TV producers are thankfully removing or omitting content such as depictions of smoking and suicide from their programs. The same cannot be said for sexual violence.
While pornography has rightly been the main focus of concerning, graphic depictions of sexual assault available to young people, there are also a troubling number of sexual assault scenes depicted in mainstream TV programs and even programs aimed squarely at a teen audience.
This article by clinical psychologist and author Lisa Damour highlights that these scenes can be as or more damaging than smoking or suicide due to a number of factors. The first is probably the most obvious; they cause trauma. Research indicates that viewing these scenes is generally more distressing for teens than for adults, and the trauma of seeing them can last years.
The second concerning outcome is that young people become desensitised to sexual violence. According to some of the latest research in this field, this translates not only to an increased acceptance of degrading depictions of women, but even decreased concern for actual victims of sexual assault.
The final and most worrying issue pointed out in the article is that those who see these depictions become more likely to be attracted to sexual aggression, and more likely to act on these impulses. Research indicates that none of these issues were affected by the gender of the victim, or whether the scene is intended to show the horror of the situation.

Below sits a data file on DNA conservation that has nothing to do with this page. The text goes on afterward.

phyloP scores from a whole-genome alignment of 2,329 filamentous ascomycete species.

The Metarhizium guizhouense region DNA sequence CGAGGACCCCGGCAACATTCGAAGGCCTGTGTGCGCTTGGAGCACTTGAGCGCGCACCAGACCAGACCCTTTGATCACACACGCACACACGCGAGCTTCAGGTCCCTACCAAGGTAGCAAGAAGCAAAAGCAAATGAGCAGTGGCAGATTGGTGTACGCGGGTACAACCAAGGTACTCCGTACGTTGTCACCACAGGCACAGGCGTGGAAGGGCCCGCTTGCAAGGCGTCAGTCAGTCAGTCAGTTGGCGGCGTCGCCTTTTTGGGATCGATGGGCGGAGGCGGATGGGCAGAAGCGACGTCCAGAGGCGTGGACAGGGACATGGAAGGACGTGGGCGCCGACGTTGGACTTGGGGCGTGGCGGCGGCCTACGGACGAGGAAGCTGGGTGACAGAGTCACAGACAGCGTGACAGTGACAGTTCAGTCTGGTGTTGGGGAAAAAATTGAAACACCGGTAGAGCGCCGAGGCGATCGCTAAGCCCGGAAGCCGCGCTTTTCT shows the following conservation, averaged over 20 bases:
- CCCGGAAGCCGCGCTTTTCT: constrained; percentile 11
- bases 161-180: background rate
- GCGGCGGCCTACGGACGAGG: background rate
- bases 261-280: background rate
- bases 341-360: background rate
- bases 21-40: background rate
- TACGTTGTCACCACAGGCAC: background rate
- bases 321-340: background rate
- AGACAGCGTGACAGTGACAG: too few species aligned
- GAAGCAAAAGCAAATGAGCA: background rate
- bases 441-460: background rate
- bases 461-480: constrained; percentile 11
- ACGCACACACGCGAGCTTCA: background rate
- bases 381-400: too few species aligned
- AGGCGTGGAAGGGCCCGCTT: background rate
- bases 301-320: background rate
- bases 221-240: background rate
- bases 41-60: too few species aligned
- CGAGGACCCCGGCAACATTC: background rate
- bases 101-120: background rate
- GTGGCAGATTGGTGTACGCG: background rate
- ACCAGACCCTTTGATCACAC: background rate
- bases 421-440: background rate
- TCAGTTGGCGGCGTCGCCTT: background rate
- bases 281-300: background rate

Trigger warnings alone have not been found to reduce the likelihood of a program being watched, nor the psychological impact. Lisa claims that the best prevention is talking to young people about this kind of content early, and to frame the conversation in terms of critical consumption. Once young people see that they may be being tricked into watching ‘edgy’ content, they’re more likely to regulate their own viewing habits.
Of course, not wanting young people to see graphic content doesn’t mean you shouldn’t talk about sexual assault. In fact, one of the key takeaways of this article is that talking early will likely make them less curious about this kind of content. If young people do watch something they find traumatic then talking becomes even more necessary, as it helps them to make sense of what they’ve seen and lessens the negative psychological impacts.
Read the full article by Lisa Damour: We know it harms kids to see smoking on TV. What about rape?
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